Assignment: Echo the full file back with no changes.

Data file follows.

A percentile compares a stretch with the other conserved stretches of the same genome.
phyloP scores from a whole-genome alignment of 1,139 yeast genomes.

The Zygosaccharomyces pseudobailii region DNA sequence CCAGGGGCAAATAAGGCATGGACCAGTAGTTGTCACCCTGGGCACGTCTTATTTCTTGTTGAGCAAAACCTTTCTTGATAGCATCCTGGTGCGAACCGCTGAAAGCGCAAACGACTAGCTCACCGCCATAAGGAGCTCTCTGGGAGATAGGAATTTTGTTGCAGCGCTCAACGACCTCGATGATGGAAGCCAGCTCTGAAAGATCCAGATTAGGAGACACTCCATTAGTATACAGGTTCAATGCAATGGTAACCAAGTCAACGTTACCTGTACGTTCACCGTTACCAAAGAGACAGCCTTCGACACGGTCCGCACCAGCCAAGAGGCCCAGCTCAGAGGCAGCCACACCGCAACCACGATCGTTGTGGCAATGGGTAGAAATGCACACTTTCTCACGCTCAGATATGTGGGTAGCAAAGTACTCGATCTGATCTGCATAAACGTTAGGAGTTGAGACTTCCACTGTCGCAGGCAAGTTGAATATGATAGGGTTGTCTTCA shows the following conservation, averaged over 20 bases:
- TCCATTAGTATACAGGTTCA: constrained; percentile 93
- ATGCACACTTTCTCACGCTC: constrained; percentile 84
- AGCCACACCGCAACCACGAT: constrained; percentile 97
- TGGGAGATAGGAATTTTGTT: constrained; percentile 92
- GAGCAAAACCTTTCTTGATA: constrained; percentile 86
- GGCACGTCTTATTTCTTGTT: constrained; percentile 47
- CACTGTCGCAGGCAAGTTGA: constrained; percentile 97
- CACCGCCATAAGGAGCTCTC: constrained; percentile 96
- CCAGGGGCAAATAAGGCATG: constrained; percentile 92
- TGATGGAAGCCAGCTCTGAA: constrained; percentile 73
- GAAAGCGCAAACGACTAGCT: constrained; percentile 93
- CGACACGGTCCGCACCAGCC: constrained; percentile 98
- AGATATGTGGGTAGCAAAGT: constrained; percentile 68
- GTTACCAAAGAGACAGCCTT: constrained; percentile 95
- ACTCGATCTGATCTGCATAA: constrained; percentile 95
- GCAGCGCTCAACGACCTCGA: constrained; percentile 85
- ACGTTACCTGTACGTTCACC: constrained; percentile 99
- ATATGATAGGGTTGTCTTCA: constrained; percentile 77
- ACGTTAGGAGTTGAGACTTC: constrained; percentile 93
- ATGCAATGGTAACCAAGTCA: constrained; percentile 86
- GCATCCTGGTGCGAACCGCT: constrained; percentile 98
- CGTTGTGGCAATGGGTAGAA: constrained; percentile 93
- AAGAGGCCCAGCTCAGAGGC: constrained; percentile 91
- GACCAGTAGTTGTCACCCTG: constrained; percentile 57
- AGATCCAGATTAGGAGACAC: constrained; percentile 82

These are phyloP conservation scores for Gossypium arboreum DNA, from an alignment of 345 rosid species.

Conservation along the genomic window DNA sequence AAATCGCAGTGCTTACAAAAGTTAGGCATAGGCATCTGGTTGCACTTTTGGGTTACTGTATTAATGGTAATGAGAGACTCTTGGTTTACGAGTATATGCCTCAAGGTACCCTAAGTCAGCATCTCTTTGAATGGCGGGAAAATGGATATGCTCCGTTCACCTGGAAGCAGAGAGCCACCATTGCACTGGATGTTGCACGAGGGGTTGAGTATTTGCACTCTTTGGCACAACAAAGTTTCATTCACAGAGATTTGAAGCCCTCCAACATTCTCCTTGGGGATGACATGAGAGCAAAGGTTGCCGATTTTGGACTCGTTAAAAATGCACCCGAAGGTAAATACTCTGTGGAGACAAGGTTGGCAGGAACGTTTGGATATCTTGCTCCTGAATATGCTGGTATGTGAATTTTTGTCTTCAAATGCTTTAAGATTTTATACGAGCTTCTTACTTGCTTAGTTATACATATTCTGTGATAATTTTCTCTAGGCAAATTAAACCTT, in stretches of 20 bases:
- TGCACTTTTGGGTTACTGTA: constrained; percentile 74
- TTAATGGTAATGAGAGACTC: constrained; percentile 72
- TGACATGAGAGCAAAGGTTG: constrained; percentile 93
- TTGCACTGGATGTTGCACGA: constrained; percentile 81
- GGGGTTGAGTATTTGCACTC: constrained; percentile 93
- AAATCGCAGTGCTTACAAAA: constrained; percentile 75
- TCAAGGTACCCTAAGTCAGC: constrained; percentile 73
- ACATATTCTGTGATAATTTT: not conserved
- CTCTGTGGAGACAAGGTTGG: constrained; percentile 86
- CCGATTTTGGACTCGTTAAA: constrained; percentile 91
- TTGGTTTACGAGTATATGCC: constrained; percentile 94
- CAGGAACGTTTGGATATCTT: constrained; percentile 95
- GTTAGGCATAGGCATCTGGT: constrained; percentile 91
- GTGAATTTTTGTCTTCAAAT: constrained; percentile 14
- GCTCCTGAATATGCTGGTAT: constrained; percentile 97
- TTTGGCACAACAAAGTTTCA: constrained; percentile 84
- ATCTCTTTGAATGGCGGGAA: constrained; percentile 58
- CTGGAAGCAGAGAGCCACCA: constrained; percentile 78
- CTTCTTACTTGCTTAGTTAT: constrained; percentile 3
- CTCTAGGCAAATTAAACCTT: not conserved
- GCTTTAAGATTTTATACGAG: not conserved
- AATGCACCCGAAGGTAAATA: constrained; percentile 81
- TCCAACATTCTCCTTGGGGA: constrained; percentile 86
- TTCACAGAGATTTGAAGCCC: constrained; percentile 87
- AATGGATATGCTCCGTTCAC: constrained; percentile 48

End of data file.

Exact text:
A percentile compares a stretch with the other conserved stretches of the same genome.
phyloP scores from a whole-genome alignment of 1,139 yeast genomes.

The Zygosaccharomyces pseudobailii region DNA sequence CCAGGGGCAAATAAGGCATGGACCAGTAGTTGTCACCCTGGGCACGTCTTATTTCTTGTTGAGCAAAACCTTTCTTGATAGCATCCTGGTGCGAACCGCTGAAAGCGCAAACGACTAGCTCACCGCCATAAGGAGCTCTCTGGGAGATAGGAATTTTGTTGCAGCGCTCAACGACCTCGATGATGGAAGCCAGCTCTGAAAGATCCAGATTAGGAGACACTCCATTAGTATACAGGTTCAATGCAATGGTAACCAAGTCAACGTTACCTGTACGTTCACCGTTACCAAAGAGACAGCCTTCGACACGGTCCGCACCAGCCAAGAGGCCCAGCTCAGAGGCAGCCACACCGCAACCACGATCGTTGTGGCAATGGGTAGAAATGCACACTTTCTCACGCTCAGATATGTGGGTAGCAAAGTACTCGATCTGATCTGCATAAACGTTAGGAGTTGAGACTTCCACTGTCGCAGGCAAGTTGAATATGATAGGGTTGTCTTCA shows the following conservation, averaged over 20 bases:
- TCCATTAGTATACAGGTTCA: constrained; percentile 93
- ATGCACACTTTCTCACGCTC: constrained; percentile 84
- AGCCACACCGCAACCACGAT: constrained; percentile 97
- TGGGAGATAGGAATTTTGTT: constrained; percentile 92
- GAGCAAAACCTTTCTTGATA: constrained; percentile 86
- GGCACGTCTTATTTCTTGTT: constrained; percentile 47
- CACTGTCGCAGGCAAGTTGA: constrained; percentile 97
- CACCGCCATAAGGAGCTCTC: constrained; percentile 96
- CCAGGGGCAAATAAGGCATG: constrained; percentile 92
- TGATGGAAGCCAGCTCTGAA: constrained; percentile 73
- GAAAGCGCAAACGACTAGCT: constrained; percentile 93
- CGACACGGTCCGCACCAGCC: constrained; percentile 98
- AGATATGTGGGTAGCAAAGT: constrained; percentile 68
- GTTACCAAAGAGACAGCCTT: constrained; percentile 95
- ACTCGATCTGATCTGCATAA: constrained; percentile 95
- GCAGCGCTCAACGACCTCGA: constrained; percentile 85
- ACGTTACCTGTACGTTCACC: constrained; percentile 99
- ATATGATAGGGTTGTCTTCA: constrained; percentile 77
- ACGTTAGGAGTTGAGACTTC: constrained; percentile 93
- ATGCAATGGTAACCAAGTCA: constrained; percentile 86
- GCATCCTGGTGCGAACCGCT: constrained; percentile 98
- CGTTGTGGCAATGGGTAGAA: constrained; percentile 93
- AAGAGGCCCAGCTCAGAGGC: constrained; percentile 91
- GACCAGTAGTTGTCACCCTG: constrained; percentile 57
- AGATCCAGATTAGGAGACAC: constrained; percentile 82

These are phyloP conservation scores for Gossypium arboreum DNA, from an alignment of 345 rosid species.

Conservation along the genomic window DNA sequence AAATCGCAGTGCTTACAAAAGTTAGGCATAGGCATCTGGTTGCACTTTTGGGTTACTGTATTAATGGTAATGAGAGACTCTTGGTTTACGAGTATATGCCTCAAGGTACCCTAAGTCAGCATCTCTTTGAATGGCGGGAAAATGGATATGCTCCGTTCACCTGGAAGCAGAGAGCCACCATTGCACTGGATGTTGCACGAGGGGTTGAGTATTTGCACTCTTTGGCACAACAAAGTTTCATTCACAGAGATTTGAAGCCCTCCAACATTCTCCTTGGGGATGACATGAGAGCAAAGGTTGCCGATTTTGGACTCGTTAAAAATGCACCCGAAGGTAAATACTCTGTGGAGACAAGGTTGGCAGGAACGTTTGGATATCTTGCTCCTGAATATGCTGGTATGTGAATTTTTGTCTTCAAATGCTTTAAGATTTTATACGAGCTTCTTACTTGCTTAGTTATACATATTCTGTGATAATTTTCTCTAGGCAAATTAAACCTT, in stretches of 20 bases:
- TGCACTTTTGGGTTACTGTA: constrained; percentile 74
- TTAATGGTAATGAGAGACTC: constrained; percentile 72
- TGACATGAGAGCAAAGGTTG: constrained; percentile 93
- TTGCACTGGATGTTGCACGA: constrained; percentile 81
- GGGGTTGAGTATTTGCACTC: constrained; percentile 93
- AAATCGCAGTGCTTACAAAA: constrained; percentile 75
- TCAAGGTACCCTAAGTCAGC: constrained; percentile 73
- ACATATTCTGTGATAATTTT: not conserved
- CTCTGTGGAGACAAGGTTGG: constrained; percentile 86
- CCGATTTTGGACTCGTTAAA: constrained; percentile 91
- TTGGTTTACGAGTATATGCC: constrained; percentile 94
- CAGGAACGTTTGGATATCTT: constrained; percentile 95
- GTTAGGCATAGGCATCTGGT: constrained; percentile 91
- GTGAATTTTTGTCTTCAAAT: constrained; percentile 14
- GCTCCTGAATATGCTGGTAT: constrained; percentile 97
- TTTGGCACAACAAAGTTTCA: constrained; percentile 84
- ATCTCTTTGAATGGCGGGAA: constrained; percentile 58
- CTGGAAGCAGAGAGCCACCA: constrained; percentile 78
- CTTCTTACTTGCTTAGTTAT: constrained; percentile 3
- CTCTAGGCAAATTAAACCTT: not conserved
- GCTTTAAGATTTTATACGAG: not conserved
- AATGCACCCGAAGGTAAATA: constrained; percentile 81
- TCCAACATTCTCCTTGGGGA: constrained; percentile 86
- TTCACAGAGATTTGAAGCCC: constrained; percentile 87
- AATGGATATGCTCCGTTCAC: constrained; percentile 48